A Matter of Practice

Since I began practicing present moment awareness, I have known dark moments, even despair at times. It’s not as if the mere practice of present moment awareness means all is light for not all is nor ever was.

KMHuber; Dark Moments; Waverly Pond; Tallahassee

Present moment awareness allows me to attend the dark and light in me, to place every moment under scrutiny without fear of shattering illusions or poking at beliefs still circumspect. Light only illuminates the truth, even in the dark. There is no need to cling to any moment for any longer than it lasts.

Practicing present moment awareness turns the uncertainty of the unknown into the possibility of opportunity. It is “being here now” as Ram Dass has told us.

In one way or another, I write about present moment awareness in every blog post, perhaps even write around it at times. Yet, within the last couple weeks my present moment awareness practice has changed. Less and less, do I discover myself in past meanders or future scenarios. Dark or light, I am more now than not.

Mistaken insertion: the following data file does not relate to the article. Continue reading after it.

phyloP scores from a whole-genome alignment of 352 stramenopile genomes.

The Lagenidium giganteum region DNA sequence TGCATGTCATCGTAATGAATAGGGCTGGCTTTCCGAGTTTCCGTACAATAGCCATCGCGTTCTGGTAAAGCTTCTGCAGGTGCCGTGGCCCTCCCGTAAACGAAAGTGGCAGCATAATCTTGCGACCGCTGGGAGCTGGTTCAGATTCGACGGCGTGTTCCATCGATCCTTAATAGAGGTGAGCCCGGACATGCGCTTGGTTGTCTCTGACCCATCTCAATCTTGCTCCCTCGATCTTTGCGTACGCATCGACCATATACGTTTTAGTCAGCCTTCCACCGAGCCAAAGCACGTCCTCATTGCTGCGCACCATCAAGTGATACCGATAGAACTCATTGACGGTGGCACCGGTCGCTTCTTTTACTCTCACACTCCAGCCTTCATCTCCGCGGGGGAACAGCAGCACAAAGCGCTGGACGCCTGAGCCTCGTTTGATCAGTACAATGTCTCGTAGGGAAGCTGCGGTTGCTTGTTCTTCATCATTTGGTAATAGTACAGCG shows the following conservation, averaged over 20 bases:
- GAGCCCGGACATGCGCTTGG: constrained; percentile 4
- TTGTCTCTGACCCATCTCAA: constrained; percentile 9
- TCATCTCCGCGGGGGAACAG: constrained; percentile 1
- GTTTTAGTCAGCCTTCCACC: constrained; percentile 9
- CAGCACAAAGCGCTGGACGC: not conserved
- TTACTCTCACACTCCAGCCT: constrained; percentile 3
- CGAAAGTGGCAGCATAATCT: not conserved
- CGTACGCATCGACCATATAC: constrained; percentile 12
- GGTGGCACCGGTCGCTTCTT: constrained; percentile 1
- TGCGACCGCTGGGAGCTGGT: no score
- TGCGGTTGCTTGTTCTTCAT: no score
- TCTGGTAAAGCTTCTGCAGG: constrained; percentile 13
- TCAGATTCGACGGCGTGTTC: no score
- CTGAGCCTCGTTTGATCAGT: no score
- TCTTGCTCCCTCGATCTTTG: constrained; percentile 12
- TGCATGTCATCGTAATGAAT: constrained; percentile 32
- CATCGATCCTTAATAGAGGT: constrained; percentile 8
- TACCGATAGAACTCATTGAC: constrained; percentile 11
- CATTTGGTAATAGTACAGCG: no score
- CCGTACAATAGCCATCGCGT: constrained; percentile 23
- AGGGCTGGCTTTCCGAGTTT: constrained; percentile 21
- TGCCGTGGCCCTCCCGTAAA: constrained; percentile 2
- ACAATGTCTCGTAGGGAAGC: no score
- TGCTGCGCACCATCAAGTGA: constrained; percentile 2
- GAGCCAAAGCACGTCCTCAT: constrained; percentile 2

Musing CatPerhaps it is because I am finally writing the old woman novel, not plotting, considering structure, or writing reams of back story. No, I am telling a story, which requires specificity, focus, “being here now.”

Certainly, some sentences and scenes are more ragged than others in this initial draft, but the present moment awareness of the novel’s world is seeping into my real life practice. That has my attention as well.

When I enter the world of the old woman, I meet her fears–fear moves a story along quite nicely–while her story is not my story, fear is an emotion magnet. When a character reveals fear to me, I am attracted into her moment by my own reservoir of fear.

Some days, the connection with the old woman takes my breath away, and I am blown back in time to one uncomfortable moment after another until I turn my attention to the old woman’s story, the vehicle into and out of my past. Only through the telling of her story am I able to close the doors she opens so easily.

At one time I believed my characters spoke to me but since I began my meditation practice, that belief no longer serves. To be clear, I do not hear voices when I write or when I meditate. It is much quieter than that. Frankly, stillness suits either practice as awareness or mindfulness has a practical application, at least for me.